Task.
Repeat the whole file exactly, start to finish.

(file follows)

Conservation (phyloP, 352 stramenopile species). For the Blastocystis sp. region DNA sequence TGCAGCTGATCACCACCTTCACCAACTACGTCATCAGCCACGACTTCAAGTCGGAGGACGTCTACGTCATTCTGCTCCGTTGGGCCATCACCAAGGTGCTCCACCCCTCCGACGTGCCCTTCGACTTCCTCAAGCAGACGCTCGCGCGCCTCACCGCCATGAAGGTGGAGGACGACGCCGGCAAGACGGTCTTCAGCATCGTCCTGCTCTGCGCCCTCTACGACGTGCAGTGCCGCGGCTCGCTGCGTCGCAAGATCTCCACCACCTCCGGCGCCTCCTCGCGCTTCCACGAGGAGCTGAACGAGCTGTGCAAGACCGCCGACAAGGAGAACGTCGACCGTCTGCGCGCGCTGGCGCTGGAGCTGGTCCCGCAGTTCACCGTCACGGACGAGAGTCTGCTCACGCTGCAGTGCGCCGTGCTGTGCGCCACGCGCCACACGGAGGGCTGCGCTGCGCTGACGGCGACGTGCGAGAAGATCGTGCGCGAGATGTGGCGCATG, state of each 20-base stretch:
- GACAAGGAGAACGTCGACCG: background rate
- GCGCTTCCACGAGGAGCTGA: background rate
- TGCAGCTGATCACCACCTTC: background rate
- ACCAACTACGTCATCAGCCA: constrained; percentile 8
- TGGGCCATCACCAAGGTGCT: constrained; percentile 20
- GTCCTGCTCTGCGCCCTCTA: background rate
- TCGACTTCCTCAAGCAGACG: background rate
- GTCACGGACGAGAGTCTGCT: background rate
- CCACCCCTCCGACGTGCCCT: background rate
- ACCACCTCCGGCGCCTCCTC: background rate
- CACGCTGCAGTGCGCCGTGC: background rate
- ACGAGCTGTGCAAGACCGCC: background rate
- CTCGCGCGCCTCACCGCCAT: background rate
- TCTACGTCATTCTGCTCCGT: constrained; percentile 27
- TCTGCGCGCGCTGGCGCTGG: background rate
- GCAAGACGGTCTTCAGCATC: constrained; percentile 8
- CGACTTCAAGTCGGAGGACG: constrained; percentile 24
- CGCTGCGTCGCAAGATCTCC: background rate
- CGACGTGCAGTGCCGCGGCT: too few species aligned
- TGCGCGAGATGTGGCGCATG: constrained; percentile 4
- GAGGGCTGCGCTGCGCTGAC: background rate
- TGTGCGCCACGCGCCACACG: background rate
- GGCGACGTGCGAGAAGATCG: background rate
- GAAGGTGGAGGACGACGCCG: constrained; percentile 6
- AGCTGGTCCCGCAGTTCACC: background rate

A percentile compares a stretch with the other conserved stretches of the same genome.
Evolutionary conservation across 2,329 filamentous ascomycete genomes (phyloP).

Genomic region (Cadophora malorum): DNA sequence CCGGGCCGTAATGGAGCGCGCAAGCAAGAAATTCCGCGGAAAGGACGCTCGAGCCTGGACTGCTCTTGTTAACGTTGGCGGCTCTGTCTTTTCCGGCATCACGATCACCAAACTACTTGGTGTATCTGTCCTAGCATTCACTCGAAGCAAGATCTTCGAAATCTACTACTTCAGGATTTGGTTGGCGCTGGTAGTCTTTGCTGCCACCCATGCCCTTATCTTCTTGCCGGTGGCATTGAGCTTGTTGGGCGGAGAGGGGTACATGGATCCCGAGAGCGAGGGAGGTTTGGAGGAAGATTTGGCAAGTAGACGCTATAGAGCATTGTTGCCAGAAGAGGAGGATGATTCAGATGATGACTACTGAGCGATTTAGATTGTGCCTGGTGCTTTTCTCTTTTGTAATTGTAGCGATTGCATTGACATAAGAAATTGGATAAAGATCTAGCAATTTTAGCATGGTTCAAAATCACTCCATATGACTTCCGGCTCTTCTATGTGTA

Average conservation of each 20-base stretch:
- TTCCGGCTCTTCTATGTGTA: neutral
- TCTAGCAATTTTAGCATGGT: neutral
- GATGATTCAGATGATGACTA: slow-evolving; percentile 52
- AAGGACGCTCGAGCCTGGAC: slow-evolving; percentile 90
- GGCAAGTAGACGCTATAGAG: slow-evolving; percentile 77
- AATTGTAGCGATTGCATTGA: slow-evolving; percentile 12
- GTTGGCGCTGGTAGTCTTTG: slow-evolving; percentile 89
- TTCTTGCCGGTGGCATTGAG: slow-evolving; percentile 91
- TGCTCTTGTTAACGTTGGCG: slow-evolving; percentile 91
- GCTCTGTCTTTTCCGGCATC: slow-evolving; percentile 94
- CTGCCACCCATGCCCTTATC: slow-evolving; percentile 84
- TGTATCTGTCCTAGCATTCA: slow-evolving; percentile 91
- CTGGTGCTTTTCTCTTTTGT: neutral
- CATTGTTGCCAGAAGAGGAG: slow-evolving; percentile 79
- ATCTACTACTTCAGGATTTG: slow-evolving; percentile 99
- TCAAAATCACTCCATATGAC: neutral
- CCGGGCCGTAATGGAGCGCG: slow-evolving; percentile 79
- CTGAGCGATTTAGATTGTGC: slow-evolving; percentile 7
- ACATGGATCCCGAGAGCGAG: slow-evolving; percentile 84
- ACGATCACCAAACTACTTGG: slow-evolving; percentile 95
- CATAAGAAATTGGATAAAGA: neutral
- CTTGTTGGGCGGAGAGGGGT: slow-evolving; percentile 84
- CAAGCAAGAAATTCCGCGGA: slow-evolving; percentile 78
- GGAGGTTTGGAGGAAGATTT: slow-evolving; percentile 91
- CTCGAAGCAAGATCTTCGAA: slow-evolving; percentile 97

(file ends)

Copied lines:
Conservation (phyloP, 352 stramenopile species). For the Blastocystis sp. region DNA sequence TGCAGCTGATCACCACCTTCACCAACTACGTCATCAGCCACGACTTCAAGTCGGAGGACGTCTACGTCATTCTGCTCCGTTGGGCCATCACCAAGGTGCTCCACCCCTCCGACGTGCCCTTCGACTTCCTCAAGCAGACGCTCGCGCGCCTCACCGCCATGAAGGTGGAGGACGACGCCGGCAAGACGGTCTTCAGCATCGTCCTGCTCTGCGCCCTCTACGACGTGCAGTGCCGCGGCTCGCTGCGTCGCAAGATCTCCACCACCTCCGGCGCCTCCTCGCGCTTCCACGAGGAGCTGAACGAGCTGTGCAAGACCGCCGACAAGGAGAACGTCGACCGTCTGCGCGCGCTGGCGCTGGAGCTGGTCCCGCAGTTCACCGTCACGGACGAGAGTCTGCTCACGCTGCAGTGCGCCGTGCTGTGCGCCACGCGCCACACGGAGGGCTGCGCTGCGCTGACGGCGACGTGCGAGAAGATCGTGCGCGAGATGTGGCGCATG, state of each 20-base stretch:
- GACAAGGAGAACGTCGACCG: background rate
- GCGCTTCCACGAGGAGCTGA: background rate
- TGCAGCTGATCACCACCTTC: background rate
- ACCAACTACGTCATCAGCCA: constrained; percentile 8
- TGGGCCATCACCAAGGTGCT: constrained; percentile 20
- GTCCTGCTCTGCGCCCTCTA: background rate
- TCGACTTCCTCAAGCAGACG: background rate
- GTCACGGACGAGAGTCTGCT: background rate
- CCACCCCTCCGACGTGCCCT: background rate
- ACCACCTCCGGCGCCTCCTC: background rate
- CACGCTGCAGTGCGCCGTGC: background rate
- ACGAGCTGTGCAAGACCGCC: background rate
- CTCGCGCGCCTCACCGCCAT: background rate
- TCTACGTCATTCTGCTCCGT: constrained; percentile 27
- TCTGCGCGCGCTGGCGCTGG: background rate
- GCAAGACGGTCTTCAGCATC: constrained; percentile 8
- CGACTTCAAGTCGGAGGACG: constrained; percentile 24
- CGCTGCGTCGCAAGATCTCC: background rate
- CGACGTGCAGTGCCGCGGCT: too few species aligned
- TGCGCGAGATGTGGCGCATG: constrained; percentile 4
- GAGGGCTGCGCTGCGCTGAC: background rate
- TGTGCGCCACGCGCCACACG: background rate
- GGCGACGTGCGAGAAGATCG: background rate
- GAAGGTGGAGGACGACGCCG: constrained; percentile 6
- AGCTGGTCCCGCAGTTCACC: background rate

A percentile compares a stretch with the other conserved stretches of the same genome.
Evolutionary conservation across 2,329 filamentous ascomycete genomes (phyloP).

Genomic region (Cadophora malorum): DNA sequence CCGGGCCGTAATGGAGCGCGCAAGCAAGAAATTCCGCGGAAAGGACGCTCGAGCCTGGACTGCTCTTGTTAACGTTGGCGGCTCTGTCTTTTCCGGCATCACGATCACCAAACTACTTGGTGTATCTGTCCTAGCATTCACTCGAAGCAAGATCTTCGAAATCTACTACTTCAGGATTTGGTTGGCGCTGGTAGTCTTTGCTGCCACCCATGCCCTTATCTTCTTGCCGGTGGCATTGAGCTTGTTGGGCGGAGAGGGGTACATGGATCCCGAGAGCGAGGGAGGTTTGGAGGAAGATTTGGCAAGTAGACGCTATAGAGCATTGTTGCCAGAAGAGGAGGATGATTCAGATGATGACTACTGAGCGATTTAGATTGTGCCTGGTGCTTTTCTCTTTTGTAATTGTAGCGATTGCATTGACATAAGAAATTGGATAAAGATCTAGCAATTTTAGCATGGTTCAAAATCACTCCATATGACTTCCGGCTCTTCTATGTGTA

Average conservation of each 20-base stretch:
- TTCCGGCTCTTCTATGTGTA: neutral
- TCTAGCAATTTTAGCATGGT: neutral
- GATGATTCAGATGATGACTA: slow-evolving; percentile 52
- AAGGACGCTCGAGCCTGGAC: slow-evolving; percentile 90
- GGCAAGTAGACGCTATAGAG: slow-evolving; percentile 77
- AATTGTAGCGATTGCATTGA: slow-evolving; percentile 12
- GTTGGCGCTGGTAGTCTTTG: slow-evolving; percentile 89
- TTCTTGCCGGTGGCATTGAG: slow-evolving; percentile 91
- TGCTCTTGTTAACGTTGGCG: slow-evolving; percentile 91
- GCTCTGTCTTTTCCGGCATC: slow-evolving; percentile 94
- CTGCCACCCATGCCCTTATC: slow-evolving; percentile 84
- TGTATCTGTCCTAGCATTCA: slow-evolving; percentile 91
- CTGGTGCTTTTCTCTTTTGT: neutral
- CATTGTTGCCAGAAGAGGAG: slow-evolving; percentile 79
- ATCTACTACTTCAGGATTTG: slow-evolving; percentile 99
- TCAAAATCACTCCATATGAC: neutral
- CCGGGCCGTAATGGAGCGCG: slow-evolving; percentile 79
- CTGAGCGATTTAGATTGTGC: slow-evolving; percentile 7
- ACATGGATCCCGAGAGCGAG: slow-evolving; percentile 84
- ACGATCACCAAACTACTTGG: slow-evolving; percentile 95
- CATAAGAAATTGGATAAAGA: neutral
- CTTGTTGGGCGGAGAGGGGT: slow-evolving; percentile 84
- CAAGCAAGAAATTCCGCGGA: slow-evolving; percentile 78
- GGAGGTTTGGAGGAAGATTT: slow-evolving; percentile 91
- CTCGAAGCAAGATCTTCGAA: slow-evolving; percentile 97